These mounting problems are compounded a couple of other issues. First, the plastic piping lacks a ball joint or other way to tilt the iPod or iCradle’s LCD display so that you can see them straight on, and virtually all of the similar plastic pipe-mounted 3-in-1 devices we’ve tested (say nothing of goosenecks) include a tilt feature so that this isn’t a problem. Second, iCradle FM’s yellow LCD display can be hard to see at certain off-center viewing angles. Since Pacific Rim doesn’t include a preset button or presets, if you have to switch channels on the road, you’ll need to really use that LCD screen, and depending on where the device is mounted in your car, may find that to be a challenge.
How does iCradle FM sound? You’ve probably heard our standard disclaimer on FM transmitters already, and know that even the best such wireless devices aren’t a good substitute for wired (cassette adapter/line-in) in-car solutions. By the standards of the last two generations of transmitters we’ve tested, iCradle FM’s audio quality isn’t good. Regardless of the station you’re using - and yes, iCradle does broadcast to 87.9FM, which is almost always clear in the United States - you’ll hear significant static distortion around every bass thump, enough that two iLounge editors ultimately found the sound unlistenable. We’d choose light background static without the percussive sizzling any day.
Adding insult to injury, iCradle FM lacks a traditional audio output port, which is very common on devices of this sort to provide users with an alternative to FM transmission if they only want to charge and mount their iPods. Because of the bottom location of the nano’s headphone port, there’s no way to make a wired connection at all, limiting the device’s utility for many users. In other words, unlike TransPod for iPod shuffle and most other devices of this sort, you only buy iCradle FM to get FM output, because you have no other option.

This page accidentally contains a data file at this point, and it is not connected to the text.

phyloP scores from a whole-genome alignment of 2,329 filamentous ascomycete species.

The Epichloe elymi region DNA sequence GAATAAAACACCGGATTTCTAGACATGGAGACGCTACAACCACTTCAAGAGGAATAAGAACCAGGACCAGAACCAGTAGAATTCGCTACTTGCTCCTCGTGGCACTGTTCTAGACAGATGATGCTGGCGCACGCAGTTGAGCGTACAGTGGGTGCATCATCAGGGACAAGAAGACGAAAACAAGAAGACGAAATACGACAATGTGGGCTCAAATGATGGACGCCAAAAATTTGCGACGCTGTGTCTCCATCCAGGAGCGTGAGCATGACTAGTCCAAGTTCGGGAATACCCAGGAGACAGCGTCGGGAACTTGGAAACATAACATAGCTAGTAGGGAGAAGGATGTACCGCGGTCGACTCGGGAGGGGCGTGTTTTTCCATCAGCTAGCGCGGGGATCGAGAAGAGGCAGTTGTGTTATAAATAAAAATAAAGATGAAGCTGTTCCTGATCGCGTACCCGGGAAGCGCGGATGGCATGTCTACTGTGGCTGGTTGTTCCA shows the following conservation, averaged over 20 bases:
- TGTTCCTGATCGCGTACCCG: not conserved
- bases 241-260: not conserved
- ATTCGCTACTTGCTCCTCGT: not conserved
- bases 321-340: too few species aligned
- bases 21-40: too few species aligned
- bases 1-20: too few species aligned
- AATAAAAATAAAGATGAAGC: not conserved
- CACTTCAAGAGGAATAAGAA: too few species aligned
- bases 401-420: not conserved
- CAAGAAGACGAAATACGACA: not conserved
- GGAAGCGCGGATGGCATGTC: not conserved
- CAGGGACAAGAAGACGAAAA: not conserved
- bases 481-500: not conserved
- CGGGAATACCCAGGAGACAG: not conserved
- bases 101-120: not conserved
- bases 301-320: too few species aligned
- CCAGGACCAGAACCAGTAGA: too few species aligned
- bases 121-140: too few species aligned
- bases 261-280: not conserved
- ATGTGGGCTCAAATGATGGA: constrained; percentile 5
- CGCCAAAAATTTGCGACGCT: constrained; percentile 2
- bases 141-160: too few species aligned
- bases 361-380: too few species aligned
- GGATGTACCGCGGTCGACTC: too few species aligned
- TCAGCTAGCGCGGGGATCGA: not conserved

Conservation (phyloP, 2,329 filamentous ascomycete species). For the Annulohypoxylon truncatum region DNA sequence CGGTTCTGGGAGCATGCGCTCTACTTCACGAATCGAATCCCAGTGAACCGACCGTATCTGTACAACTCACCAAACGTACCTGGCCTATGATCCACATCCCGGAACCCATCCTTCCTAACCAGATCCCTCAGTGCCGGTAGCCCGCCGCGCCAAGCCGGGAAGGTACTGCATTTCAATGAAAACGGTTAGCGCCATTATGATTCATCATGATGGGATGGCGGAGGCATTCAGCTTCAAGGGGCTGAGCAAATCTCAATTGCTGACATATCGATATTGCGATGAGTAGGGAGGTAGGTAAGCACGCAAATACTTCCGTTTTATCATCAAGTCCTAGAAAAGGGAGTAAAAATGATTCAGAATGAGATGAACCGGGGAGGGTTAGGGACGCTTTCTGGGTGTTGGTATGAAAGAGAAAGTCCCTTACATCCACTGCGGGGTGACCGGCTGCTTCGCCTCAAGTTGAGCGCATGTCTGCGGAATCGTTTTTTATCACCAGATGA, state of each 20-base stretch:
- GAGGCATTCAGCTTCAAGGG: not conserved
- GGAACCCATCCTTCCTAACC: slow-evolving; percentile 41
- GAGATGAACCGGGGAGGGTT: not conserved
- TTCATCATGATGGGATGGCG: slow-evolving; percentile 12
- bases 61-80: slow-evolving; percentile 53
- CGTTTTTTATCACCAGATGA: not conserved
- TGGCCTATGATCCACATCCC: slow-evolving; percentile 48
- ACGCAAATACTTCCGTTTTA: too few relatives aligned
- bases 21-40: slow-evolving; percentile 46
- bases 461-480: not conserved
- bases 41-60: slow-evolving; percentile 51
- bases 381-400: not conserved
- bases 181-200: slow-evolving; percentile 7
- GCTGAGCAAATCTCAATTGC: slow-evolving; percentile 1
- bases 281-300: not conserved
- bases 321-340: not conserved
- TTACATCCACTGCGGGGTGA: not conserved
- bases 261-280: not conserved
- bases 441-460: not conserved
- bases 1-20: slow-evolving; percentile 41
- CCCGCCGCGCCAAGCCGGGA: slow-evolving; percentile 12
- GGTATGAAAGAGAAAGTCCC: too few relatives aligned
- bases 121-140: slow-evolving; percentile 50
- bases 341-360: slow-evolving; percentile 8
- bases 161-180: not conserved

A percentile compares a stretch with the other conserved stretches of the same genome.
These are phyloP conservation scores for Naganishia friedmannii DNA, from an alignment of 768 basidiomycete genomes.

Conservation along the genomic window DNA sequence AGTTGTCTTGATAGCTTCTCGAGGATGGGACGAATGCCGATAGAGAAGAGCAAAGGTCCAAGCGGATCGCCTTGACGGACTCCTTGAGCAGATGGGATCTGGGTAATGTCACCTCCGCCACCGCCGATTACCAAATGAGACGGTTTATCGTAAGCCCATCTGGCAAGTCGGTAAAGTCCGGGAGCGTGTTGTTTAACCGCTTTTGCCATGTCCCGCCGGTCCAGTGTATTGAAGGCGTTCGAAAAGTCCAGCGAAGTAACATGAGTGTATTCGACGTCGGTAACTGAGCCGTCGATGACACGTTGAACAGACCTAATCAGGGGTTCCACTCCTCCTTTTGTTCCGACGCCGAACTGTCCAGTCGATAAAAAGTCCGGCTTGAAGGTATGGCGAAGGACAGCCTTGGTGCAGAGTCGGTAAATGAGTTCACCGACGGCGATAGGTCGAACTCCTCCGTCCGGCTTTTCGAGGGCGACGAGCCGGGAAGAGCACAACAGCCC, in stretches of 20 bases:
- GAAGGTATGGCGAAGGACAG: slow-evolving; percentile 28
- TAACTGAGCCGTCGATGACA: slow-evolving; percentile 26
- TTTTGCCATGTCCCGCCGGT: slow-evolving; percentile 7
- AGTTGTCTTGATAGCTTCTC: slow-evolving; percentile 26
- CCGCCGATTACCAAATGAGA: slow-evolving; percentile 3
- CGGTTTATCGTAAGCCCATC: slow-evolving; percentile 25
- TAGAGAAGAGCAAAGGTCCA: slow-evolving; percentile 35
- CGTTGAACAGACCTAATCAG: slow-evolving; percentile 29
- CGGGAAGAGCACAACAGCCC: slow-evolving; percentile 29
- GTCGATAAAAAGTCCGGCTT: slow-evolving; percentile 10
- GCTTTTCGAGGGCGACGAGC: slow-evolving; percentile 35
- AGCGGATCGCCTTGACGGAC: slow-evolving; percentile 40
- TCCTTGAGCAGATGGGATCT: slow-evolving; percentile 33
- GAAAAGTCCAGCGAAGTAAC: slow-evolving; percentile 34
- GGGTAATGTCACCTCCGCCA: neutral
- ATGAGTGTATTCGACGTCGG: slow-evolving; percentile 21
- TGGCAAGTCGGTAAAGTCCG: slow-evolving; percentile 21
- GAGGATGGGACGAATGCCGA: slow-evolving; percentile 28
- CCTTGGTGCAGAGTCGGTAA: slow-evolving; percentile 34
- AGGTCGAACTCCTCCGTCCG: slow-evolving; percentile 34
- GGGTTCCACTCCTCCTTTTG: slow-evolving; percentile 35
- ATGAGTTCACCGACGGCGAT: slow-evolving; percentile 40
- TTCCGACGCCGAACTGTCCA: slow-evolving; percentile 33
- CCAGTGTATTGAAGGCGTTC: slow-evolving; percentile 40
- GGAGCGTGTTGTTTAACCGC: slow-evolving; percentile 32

Overall, iCradle FM is one of the rare iPod accessories that we actively disliked - such a disappointment on audio quality, features, and mounting that we agreed that it merited our “bad” rating rather than just an okay one. Despite its initially attractive $50 price tag - the same as TransPod for iPod shuffle - we can’t in good faith praise anything about Pacific Rim’s implementation here, as what you wind up with under the best circumstances is heavily bass-distorted FM transmission, without the ability to do any cleaner wired audio output, and at worst a device that won’t mount properly in your car, as it didn’t in two of ours. The only thing it’s guaranteed to do right in every car is charge your iPod, which isn’t saying much. Given 2005’s advancements in both FM transmission quality and iPod in-car mounting, it’s our opinion that iCradle FM is two generations behind the curve on both, and in need of significant improvements before it’s worthy of mass-market attention.